Pilot Award Recipient: David Leitenberg, MD, PhD

Regulation of the Immune Response to Toxoplasma gondii by the CD45 Phosphatase

March 01, 2012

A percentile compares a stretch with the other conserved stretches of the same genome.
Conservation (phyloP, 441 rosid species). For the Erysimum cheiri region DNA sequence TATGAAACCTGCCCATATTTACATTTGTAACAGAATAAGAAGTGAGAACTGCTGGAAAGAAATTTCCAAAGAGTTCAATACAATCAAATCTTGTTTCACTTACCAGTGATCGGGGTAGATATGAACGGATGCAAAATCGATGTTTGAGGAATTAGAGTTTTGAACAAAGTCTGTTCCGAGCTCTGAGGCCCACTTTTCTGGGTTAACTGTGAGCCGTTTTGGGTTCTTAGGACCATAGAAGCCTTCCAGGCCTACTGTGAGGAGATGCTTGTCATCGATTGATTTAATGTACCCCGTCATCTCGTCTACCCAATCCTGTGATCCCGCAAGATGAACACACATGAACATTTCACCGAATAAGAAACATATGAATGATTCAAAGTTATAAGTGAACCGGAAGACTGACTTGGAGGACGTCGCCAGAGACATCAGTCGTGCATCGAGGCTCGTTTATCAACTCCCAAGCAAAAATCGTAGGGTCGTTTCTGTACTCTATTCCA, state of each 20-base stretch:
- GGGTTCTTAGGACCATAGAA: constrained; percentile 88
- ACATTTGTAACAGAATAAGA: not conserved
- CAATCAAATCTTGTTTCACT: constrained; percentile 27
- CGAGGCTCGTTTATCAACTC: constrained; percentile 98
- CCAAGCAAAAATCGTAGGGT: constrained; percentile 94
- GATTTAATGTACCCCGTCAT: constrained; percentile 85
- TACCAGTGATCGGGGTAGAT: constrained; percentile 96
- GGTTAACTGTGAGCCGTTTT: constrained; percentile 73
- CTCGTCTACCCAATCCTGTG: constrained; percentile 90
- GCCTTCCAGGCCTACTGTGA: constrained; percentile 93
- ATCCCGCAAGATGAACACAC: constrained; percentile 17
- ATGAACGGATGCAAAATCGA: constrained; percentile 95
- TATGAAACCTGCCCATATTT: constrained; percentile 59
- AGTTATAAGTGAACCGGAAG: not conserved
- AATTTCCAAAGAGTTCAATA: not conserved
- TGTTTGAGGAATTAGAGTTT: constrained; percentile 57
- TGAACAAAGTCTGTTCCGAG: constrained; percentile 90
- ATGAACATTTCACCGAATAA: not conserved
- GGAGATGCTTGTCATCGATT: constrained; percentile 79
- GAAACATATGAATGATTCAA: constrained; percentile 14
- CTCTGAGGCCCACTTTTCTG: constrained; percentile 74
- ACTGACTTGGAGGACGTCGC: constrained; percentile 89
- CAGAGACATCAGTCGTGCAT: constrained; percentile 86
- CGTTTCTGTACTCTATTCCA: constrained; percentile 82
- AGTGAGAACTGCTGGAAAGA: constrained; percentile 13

Infection with Toxoplasma gondii can cause significant morbidity and mortality in patients with HIV/AIDS-associated immunosuppression. As factors that regulate immune cell function are becoming increasingly well defined, there is considerable potential for the development of novel approaches to augment immune system function in immunodeficient HIV patients. Attractive targets for these therapeutic approaches are molecules that regulate immune cell receptors that detect signals from the environment and translate that information into patterns of gene transcription that regulate the development of both beneficial and harmful immune and inflammatory responses. The CD45 protein tyrosine phosphatase is the predominant transmembrane tyrosine phosphatase in all leukocytes and plays a critical role in both positively and negatively regulating many of these signaling events mediated by immune cell receptors. Over the last 15 years, my laboratory has largely focused on the role and regulation of CD45 in the regulation of antigen receptor signaling in T lymphocytes. Using biochemical, genetic and cell biology-based approaches we have helped to define the role of CD45 in regulating specific aspects of T lymphocyte activation and development and identified important factors that regulate CD45 activity. In order to develop new research areas relevant to HIV/AIDs, we are beginning to evaluate the role of CD45 in chronic infectious disease settings, and have recently developed a collaboration with Dr. Imtiaz Khan in the Department of Microbiology, Immunology and Tropical Medicine at the George Washington University, who is an internationally recognized expert on the host-immune response to Toxoplasma gondii infection. The main goal of this project is to develop preliminary data that characterize the changes in immune responses during the acute and chronic phases of the immune response to Toxoplasma in mice that express decreased levels of CD45. Then, using adoptive transfer approaches, we will determine how changes in CD45 activity affect specific aspects of innate and adaptive immune cell function, and identify the critical factors affected by CD45 that promote disease protection from Toxoplasma.